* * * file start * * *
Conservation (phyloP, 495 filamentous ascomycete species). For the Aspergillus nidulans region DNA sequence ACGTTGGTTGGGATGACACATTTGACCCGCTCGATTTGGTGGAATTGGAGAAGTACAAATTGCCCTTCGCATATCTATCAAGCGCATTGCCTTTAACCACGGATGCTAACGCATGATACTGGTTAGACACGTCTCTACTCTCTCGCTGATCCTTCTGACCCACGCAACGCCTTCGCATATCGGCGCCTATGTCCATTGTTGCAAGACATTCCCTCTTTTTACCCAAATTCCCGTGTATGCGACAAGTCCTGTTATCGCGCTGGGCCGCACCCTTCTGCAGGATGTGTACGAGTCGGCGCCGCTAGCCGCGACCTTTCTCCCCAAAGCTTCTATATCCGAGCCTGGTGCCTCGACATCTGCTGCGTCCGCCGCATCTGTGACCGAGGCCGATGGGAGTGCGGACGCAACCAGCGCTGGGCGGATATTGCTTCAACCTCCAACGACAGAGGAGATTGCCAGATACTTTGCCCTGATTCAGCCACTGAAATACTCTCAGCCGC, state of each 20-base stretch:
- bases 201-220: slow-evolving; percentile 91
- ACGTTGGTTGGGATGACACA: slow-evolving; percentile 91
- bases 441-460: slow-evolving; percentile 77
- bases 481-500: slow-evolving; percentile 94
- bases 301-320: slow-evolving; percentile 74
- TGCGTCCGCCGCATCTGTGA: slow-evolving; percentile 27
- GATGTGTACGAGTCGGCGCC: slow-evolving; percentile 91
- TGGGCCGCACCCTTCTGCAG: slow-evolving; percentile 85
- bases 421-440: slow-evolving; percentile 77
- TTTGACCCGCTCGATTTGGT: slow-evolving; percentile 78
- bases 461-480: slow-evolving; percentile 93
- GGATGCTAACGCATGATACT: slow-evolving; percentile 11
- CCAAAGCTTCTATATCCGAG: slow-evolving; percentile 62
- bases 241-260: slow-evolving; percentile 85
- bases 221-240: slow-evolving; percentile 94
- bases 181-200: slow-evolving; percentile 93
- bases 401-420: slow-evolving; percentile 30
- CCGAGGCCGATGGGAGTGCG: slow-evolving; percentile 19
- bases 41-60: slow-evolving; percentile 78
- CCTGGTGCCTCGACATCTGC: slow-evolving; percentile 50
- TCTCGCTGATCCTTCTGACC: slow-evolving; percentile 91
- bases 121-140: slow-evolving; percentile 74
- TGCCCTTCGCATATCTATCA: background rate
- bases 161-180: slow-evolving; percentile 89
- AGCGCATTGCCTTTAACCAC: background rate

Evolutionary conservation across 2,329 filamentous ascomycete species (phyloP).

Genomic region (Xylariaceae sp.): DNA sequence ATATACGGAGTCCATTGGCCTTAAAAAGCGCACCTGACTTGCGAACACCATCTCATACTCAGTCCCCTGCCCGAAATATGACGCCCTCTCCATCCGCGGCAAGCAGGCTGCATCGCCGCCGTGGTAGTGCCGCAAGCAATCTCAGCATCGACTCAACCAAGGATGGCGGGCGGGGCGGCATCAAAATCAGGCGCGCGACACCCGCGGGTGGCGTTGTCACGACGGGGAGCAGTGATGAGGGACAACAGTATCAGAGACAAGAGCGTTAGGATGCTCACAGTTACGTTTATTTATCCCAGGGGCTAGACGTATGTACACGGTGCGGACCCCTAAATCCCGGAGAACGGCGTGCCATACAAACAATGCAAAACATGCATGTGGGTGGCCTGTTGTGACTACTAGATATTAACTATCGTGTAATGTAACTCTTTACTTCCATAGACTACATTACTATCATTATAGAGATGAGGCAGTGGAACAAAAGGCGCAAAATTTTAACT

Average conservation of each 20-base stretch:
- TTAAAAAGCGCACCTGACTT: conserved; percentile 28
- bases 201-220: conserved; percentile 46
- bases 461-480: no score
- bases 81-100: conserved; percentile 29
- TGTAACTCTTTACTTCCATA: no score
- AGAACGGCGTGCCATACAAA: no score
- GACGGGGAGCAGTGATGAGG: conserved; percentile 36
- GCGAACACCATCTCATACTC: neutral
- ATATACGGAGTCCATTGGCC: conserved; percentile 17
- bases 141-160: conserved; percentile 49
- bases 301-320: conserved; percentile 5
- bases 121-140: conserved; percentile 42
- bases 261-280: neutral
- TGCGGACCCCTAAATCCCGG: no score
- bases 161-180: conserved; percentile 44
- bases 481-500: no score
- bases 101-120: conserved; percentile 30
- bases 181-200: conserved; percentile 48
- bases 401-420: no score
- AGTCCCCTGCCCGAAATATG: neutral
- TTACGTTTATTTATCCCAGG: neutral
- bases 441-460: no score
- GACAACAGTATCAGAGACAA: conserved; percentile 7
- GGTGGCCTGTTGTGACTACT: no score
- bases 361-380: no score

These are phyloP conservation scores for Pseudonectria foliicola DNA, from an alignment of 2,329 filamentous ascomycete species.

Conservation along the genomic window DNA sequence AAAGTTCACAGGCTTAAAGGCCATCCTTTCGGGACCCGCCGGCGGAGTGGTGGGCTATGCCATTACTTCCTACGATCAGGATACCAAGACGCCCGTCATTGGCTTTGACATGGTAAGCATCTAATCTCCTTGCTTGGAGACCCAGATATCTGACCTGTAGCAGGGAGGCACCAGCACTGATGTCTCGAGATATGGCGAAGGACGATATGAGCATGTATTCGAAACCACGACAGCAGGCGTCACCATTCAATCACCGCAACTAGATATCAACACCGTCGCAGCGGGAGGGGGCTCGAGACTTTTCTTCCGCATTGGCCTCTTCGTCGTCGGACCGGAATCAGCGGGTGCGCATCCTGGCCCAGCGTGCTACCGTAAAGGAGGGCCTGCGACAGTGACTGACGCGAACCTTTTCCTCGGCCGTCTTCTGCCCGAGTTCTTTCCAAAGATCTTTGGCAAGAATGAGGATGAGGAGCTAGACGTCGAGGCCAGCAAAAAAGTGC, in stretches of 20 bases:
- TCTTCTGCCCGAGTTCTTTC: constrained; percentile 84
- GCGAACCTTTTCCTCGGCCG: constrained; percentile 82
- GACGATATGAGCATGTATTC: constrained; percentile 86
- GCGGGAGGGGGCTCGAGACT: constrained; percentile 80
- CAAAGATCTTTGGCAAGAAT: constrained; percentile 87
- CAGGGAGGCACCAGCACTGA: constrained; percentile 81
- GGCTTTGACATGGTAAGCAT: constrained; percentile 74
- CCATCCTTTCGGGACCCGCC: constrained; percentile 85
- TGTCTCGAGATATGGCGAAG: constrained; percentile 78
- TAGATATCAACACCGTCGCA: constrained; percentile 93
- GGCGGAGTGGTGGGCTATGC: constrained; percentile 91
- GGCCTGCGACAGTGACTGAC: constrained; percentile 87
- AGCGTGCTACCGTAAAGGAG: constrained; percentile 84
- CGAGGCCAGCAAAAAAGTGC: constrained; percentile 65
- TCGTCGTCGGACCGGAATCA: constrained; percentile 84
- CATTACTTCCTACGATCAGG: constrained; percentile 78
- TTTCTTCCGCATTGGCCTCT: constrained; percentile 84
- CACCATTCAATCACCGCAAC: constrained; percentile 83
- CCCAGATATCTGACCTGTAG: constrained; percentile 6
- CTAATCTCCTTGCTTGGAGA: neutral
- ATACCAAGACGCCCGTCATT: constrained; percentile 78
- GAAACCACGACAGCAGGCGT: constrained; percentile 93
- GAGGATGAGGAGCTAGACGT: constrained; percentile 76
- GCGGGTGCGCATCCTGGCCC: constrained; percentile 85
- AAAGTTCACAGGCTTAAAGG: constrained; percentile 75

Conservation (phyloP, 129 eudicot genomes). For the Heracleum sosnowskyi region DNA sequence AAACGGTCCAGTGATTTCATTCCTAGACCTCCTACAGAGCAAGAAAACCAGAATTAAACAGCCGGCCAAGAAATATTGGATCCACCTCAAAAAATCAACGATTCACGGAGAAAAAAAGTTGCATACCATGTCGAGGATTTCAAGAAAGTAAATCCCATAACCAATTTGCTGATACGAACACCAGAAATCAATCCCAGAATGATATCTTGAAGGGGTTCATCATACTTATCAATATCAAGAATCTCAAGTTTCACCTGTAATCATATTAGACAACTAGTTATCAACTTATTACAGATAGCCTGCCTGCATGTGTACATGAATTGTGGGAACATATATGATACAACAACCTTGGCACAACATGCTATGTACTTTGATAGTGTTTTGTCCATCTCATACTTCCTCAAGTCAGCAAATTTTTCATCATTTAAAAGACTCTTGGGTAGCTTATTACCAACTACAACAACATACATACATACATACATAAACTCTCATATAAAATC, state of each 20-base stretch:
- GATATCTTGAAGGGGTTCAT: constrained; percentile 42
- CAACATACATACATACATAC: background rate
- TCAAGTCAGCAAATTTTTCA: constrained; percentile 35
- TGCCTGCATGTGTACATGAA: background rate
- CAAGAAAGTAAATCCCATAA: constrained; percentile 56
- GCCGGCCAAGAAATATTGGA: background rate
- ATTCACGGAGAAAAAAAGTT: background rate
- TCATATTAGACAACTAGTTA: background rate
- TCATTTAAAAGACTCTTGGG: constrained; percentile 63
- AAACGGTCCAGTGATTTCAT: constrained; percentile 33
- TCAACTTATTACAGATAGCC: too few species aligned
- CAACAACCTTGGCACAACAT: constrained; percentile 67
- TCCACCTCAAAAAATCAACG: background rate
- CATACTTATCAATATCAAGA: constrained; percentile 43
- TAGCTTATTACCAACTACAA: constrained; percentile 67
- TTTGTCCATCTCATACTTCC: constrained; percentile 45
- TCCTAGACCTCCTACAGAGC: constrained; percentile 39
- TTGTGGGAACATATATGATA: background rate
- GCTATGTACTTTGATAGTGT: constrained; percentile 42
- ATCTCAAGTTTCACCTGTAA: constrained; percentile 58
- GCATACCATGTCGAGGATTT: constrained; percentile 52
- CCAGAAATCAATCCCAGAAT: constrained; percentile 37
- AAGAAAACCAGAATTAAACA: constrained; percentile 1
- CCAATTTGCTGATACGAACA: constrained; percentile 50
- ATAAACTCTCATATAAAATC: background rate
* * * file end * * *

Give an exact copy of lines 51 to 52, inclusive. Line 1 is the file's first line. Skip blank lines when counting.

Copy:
- bases 441-460: no score
- GACAACAGTATCAGAGACAA: conserved; percentile 7